Don’t play down this idea thinking it’s not very effective. It can be extremely effective. What we’re trying to do is nudge our calories up. And, due to your low appetite, the more imperceptibly we can do this the better.
You may only need to nudge your calorie intake up by a couple of hundred calories on a daily basis to start gaining the weight you need or want, and that can be easy to do almost without noticing it using this method.
Eat Little and Often
Like all these points, this one can be incorporated with any of the others and none of them has to be used in isolation.
The reasoning behind this idea is that you may find it easier to get in more calories throughout the day since it could be large meals you have trouble with, not actually the large amount of calories per se.
For example, if a 1000-calorie meal leaves you feeling full for hours, but two 650-calorie meals can be eaten a lot more readily, then the two-meal option is the better choice for getting in more calories.
A point to note here though is that the little and often option ends up making some people eat fewer calories because they’re routinely full and not wanting to eat. If you notice this being you then obviously little and often is not a good idea in your situation.
Add Calories To Things
This can require some thinking, and even a little creativity. What you do here is largely down to personal preference and what you like, but here are some examples:
Add cheese to things, such as soup.
Add nuts and nut butters to things.
Add seeds to things.
Add honey to things.
Add fat to things, such as bread/toast, potato. Add both fat and milk to mashed potato.
Make things with full fat milk (or coconut milk) instead of water, e.g. porridge, smoothies.
Add oil (olive, flax) to vegetables and salads.
Add dips to snacks, e.g. cucumber.
Add calories to fruit, e.g. cheese and apple, peanut butter and banana, honey and strawberries.
Every lick and bite of anything is going to contain calories, so 20–50 calories here and there can very quickly add up to hundreds over the course of a day.
If, even after trying all of the above, you’re still struggling to get enough calories to gain weight, then you may want to look into liquid calories.
Liquid calories allow you to get down calories a lot easier. And they can pack a hell of a punch.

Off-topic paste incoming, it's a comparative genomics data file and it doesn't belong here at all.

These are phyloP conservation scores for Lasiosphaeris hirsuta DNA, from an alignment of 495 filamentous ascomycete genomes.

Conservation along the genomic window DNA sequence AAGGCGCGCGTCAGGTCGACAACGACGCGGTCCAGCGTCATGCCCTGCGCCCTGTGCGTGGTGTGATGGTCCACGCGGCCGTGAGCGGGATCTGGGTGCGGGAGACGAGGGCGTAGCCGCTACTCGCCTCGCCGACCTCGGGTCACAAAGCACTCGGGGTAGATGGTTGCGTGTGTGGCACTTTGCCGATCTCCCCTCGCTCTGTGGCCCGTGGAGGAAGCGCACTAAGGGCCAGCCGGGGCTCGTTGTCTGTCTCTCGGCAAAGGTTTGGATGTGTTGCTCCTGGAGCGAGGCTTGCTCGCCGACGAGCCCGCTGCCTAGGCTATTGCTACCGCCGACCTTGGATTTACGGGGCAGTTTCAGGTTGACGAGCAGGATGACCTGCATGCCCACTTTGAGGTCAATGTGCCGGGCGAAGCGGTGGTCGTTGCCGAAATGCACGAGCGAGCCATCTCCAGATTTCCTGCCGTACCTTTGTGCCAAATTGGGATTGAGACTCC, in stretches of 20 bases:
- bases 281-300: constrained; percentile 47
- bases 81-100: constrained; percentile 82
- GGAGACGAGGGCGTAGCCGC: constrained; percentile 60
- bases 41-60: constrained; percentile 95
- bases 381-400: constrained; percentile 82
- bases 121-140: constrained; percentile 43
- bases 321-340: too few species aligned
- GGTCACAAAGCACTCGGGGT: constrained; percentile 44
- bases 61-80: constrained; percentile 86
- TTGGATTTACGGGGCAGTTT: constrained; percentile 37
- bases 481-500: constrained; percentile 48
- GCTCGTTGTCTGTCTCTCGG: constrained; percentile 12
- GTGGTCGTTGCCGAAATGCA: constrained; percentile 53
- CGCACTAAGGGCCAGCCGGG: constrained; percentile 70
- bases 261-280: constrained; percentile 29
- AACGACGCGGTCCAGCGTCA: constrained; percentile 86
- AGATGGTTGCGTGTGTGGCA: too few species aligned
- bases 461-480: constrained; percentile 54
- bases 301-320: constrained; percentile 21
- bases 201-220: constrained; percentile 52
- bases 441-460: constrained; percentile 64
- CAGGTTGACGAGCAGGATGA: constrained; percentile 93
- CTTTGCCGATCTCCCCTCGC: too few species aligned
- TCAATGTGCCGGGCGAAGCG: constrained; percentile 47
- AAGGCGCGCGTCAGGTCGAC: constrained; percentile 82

There’s various ways to get liquid calories, and you’ve probably seen the ‘mass gainer’ shakes and stuff like that on the market, but I don’t actually recommend these as they’re just simple carbs, which lack nutrition. A better and healthier alternative is the following:
Start with a protein powder base (choose a flavour you fancy).
Then just add calories to it: avocado, dark chocolate, nut butters, oil, fruit, oats, etc. Even a bit of cream or ice-cream can be added to it.
The shake can be made with milk or coconut milk instead of water for yet more calories.
The calories that can be added in this way are pretty high, so take a little care with doing it as adding one or even two thousand additional calories is pretty easy—we don’t want to go overboard and start gaining excessive amounts of fat.
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Pitfalls To Watch Out For
There’s a commonality between those trying to gain weight and those trying to lose it in the comments they make when trying to succeed at either one. And that is they say they’re eating in a calorie surplus and they’re not gaining weight.
However, just like those who say they’re eating in a calorie deficit and not losing, they’re not. They just think they are for one reason or another.
A calorie deficit means you lose weight, and a calorie surplus means you gain it. If you’re not gaining, then you’re not in a surplus. It really is as simple as that.
And it honestly doesn’t matter what some app or wearable told you. The app/wearable is wrong if you’re not gaining, or the values that you input are. Probably both.
Here is what to do: count your calories, and whatever those calories are, add 250–500 to it and continue to monitor and weigh yourself. If you’re still not gaining, add another 250–500 and repeat.
You might surprise yourself as to how many calories you can add to your ‘maintenance value’ before the scale starts moving. I can add about 1000 calories, but I know people who can add even more than this.